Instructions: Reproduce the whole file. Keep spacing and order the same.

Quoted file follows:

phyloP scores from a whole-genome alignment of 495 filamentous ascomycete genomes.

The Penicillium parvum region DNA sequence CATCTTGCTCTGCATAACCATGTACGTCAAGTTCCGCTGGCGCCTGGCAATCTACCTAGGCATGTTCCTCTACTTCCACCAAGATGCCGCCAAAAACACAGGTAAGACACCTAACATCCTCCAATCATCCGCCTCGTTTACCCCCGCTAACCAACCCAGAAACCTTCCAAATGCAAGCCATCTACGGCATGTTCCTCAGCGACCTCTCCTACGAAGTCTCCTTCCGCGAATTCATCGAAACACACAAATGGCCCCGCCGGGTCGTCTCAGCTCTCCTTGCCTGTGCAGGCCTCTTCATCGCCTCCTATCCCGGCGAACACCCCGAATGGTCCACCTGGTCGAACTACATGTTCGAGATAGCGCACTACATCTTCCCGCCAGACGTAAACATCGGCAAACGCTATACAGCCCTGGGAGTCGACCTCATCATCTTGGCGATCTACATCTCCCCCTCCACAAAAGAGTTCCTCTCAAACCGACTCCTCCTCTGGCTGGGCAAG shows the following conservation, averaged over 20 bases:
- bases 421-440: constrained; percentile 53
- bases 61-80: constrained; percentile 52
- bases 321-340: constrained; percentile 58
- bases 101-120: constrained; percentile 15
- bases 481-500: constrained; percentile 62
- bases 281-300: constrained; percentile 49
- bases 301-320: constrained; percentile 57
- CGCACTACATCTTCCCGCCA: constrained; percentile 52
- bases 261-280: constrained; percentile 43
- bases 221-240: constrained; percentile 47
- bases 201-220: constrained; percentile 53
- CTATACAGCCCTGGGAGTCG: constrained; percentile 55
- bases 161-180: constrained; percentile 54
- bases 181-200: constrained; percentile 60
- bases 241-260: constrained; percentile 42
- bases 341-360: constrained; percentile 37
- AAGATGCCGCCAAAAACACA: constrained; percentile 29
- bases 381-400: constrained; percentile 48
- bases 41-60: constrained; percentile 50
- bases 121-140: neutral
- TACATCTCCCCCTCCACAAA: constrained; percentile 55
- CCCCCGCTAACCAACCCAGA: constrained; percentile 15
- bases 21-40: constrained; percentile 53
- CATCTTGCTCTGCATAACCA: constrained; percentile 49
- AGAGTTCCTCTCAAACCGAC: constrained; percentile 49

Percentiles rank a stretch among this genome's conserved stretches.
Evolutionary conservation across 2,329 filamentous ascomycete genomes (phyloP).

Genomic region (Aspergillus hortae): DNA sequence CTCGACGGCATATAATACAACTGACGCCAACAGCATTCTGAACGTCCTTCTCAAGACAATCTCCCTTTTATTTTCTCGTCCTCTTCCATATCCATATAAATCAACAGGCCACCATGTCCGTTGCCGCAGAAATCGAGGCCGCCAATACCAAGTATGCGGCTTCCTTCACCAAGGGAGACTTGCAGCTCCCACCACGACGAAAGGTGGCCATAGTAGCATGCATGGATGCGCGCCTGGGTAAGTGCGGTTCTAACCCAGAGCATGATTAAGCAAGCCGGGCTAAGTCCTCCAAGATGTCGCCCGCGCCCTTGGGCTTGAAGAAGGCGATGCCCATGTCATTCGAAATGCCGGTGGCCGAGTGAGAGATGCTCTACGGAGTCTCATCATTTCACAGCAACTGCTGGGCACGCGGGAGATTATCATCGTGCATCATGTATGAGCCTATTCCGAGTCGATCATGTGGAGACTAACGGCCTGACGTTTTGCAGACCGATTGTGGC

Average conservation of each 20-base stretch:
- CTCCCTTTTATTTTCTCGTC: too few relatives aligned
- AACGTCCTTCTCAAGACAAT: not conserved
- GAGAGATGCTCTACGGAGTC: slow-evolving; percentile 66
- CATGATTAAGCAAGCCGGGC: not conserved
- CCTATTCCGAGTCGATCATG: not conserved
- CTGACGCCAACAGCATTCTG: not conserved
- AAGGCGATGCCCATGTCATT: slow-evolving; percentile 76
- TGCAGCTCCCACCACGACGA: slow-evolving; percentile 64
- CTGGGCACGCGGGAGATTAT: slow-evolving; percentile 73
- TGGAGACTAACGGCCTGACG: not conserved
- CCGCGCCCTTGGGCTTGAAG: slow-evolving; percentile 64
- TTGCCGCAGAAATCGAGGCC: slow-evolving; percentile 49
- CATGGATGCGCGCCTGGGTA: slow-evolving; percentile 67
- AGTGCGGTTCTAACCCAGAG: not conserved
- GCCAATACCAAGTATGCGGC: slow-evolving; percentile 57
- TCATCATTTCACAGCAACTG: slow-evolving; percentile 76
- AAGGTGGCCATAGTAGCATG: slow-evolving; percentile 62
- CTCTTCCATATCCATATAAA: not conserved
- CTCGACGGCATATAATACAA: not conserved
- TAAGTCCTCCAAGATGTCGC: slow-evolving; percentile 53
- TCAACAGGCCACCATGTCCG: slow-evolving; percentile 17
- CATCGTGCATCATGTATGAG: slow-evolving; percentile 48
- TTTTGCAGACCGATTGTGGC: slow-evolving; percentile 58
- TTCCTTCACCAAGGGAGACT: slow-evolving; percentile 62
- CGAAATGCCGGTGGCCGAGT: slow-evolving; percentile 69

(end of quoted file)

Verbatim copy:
phyloP scores from a whole-genome alignment of 495 filamentous ascomycete genomes.

The Penicillium parvum region DNA sequence CATCTTGCTCTGCATAACCATGTACGTCAAGTTCCGCTGGCGCCTGGCAATCTACCTAGGCATGTTCCTCTACTTCCACCAAGATGCCGCCAAAAACACAGGTAAGACACCTAACATCCTCCAATCATCCGCCTCGTTTACCCCCGCTAACCAACCCAGAAACCTTCCAAATGCAAGCCATCTACGGCATGTTCCTCAGCGACCTCTCCTACGAAGTCTCCTTCCGCGAATTCATCGAAACACACAAATGGCCCCGCCGGGTCGTCTCAGCTCTCCTTGCCTGTGCAGGCCTCTTCATCGCCTCCTATCCCGGCGAACACCCCGAATGGTCCACCTGGTCGAACTACATGTTCGAGATAGCGCACTACATCTTCCCGCCAGACGTAAACATCGGCAAACGCTATACAGCCCTGGGAGTCGACCTCATCATCTTGGCGATCTACATCTCCCCCTCCACAAAAGAGTTCCTCTCAAACCGACTCCTCCTCTGGCTGGGCAAG shows the following conservation, averaged over 20 bases:
- bases 421-440: constrained; percentile 53
- bases 61-80: constrained; percentile 52
- bases 321-340: constrained; percentile 58
- bases 101-120: constrained; percentile 15
- bases 481-500: constrained; percentile 62
- bases 281-300: constrained; percentile 49
- bases 301-320: constrained; percentile 57
- CGCACTACATCTTCCCGCCA: constrained; percentile 52
- bases 261-280: constrained; percentile 43
- bases 221-240: constrained; percentile 47
- bases 201-220: constrained; percentile 53
- CTATACAGCCCTGGGAGTCG: constrained; percentile 55
- bases 161-180: constrained; percentile 54
- bases 181-200: constrained; percentile 60
- bases 241-260: constrained; percentile 42
- bases 341-360: constrained; percentile 37
- AAGATGCCGCCAAAAACACA: constrained; percentile 29
- bases 381-400: constrained; percentile 48
- bases 41-60: constrained; percentile 50
- bases 121-140: neutral
- TACATCTCCCCCTCCACAAA: constrained; percentile 55
- CCCCCGCTAACCAACCCAGA: constrained; percentile 15
- bases 21-40: constrained; percentile 53
- CATCTTGCTCTGCATAACCA: constrained; percentile 49
- AGAGTTCCTCTCAAACCGAC: constrained; percentile 49

Percentiles rank a stretch among this genome's conserved stretches.
Evolutionary conservation across 2,329 filamentous ascomycete genomes (phyloP).

Genomic region (Aspergillus hortae): DNA sequence CTCGACGGCATATAATACAACTGACGCCAACAGCATTCTGAACGTCCTTCTCAAGACAATCTCCCTTTTATTTTCTCGTCCTCTTCCATATCCATATAAATCAACAGGCCACCATGTCCGTTGCCGCAGAAATCGAGGCCGCCAATACCAAGTATGCGGCTTCCTTCACCAAGGGAGACTTGCAGCTCCCACCACGACGAAAGGTGGCCATAGTAGCATGCATGGATGCGCGCCTGGGTAAGTGCGGTTCTAACCCAGAGCATGATTAAGCAAGCCGGGCTAAGTCCTCCAAGATGTCGCCCGCGCCCTTGGGCTTGAAGAAGGCGATGCCCATGTCATTCGAAATGCCGGTGGCCGAGTGAGAGATGCTCTACGGAGTCTCATCATTTCACAGCAACTGCTGGGCACGCGGGAGATTATCATCGTGCATCATGTATGAGCCTATTCCGAGTCGATCATGTGGAGACTAACGGCCTGACGTTTTGCAGACCGATTGTGGC

Average conservation of each 20-base stretch:
- CTCCCTTTTATTTTCTCGTC: too few relatives aligned
- AACGTCCTTCTCAAGACAAT: not conserved
- GAGAGATGCTCTACGGAGTC: slow-evolving; percentile 66
- CATGATTAAGCAAGCCGGGC: not conserved
- CCTATTCCGAGTCGATCATG: not conserved
- CTGACGCCAACAGCATTCTG: not conserved
- AAGGCGATGCCCATGTCATT: slow-evolving; percentile 76
- TGCAGCTCCCACCACGACGA: slow-evolving; percentile 64
- CTGGGCACGCGGGAGATTAT: slow-evolving; percentile 73
- TGGAGACTAACGGCCTGACG: not conserved
- CCGCGCCCTTGGGCTTGAAG: slow-evolving; percentile 64
- TTGCCGCAGAAATCGAGGCC: slow-evolving; percentile 49
- CATGGATGCGCGCCTGGGTA: slow-evolving; percentile 67
- AGTGCGGTTCTAACCCAGAG: not conserved
- GCCAATACCAAGTATGCGGC: slow-evolving; percentile 57
- TCATCATTTCACAGCAACTG: slow-evolving; percentile 76
- AAGGTGGCCATAGTAGCATG: slow-evolving; percentile 62
- CTCTTCCATATCCATATAAA: not conserved
- CTCGACGGCATATAATACAA: not conserved
- TAAGTCCTCCAAGATGTCGC: slow-evolving; percentile 53
- TCAACAGGCCACCATGTCCG: slow-evolving; percentile 17
- CATCGTGCATCATGTATGAG: slow-evolving; percentile 48
- TTTTGCAGACCGATTGTGGC: slow-evolving; percentile 58
- TTCCTTCACCAAGGGAGACT: slow-evolving; percentile 62
- CGAAATGCCGGTGGCCGAGT: slow-evolving; percentile 69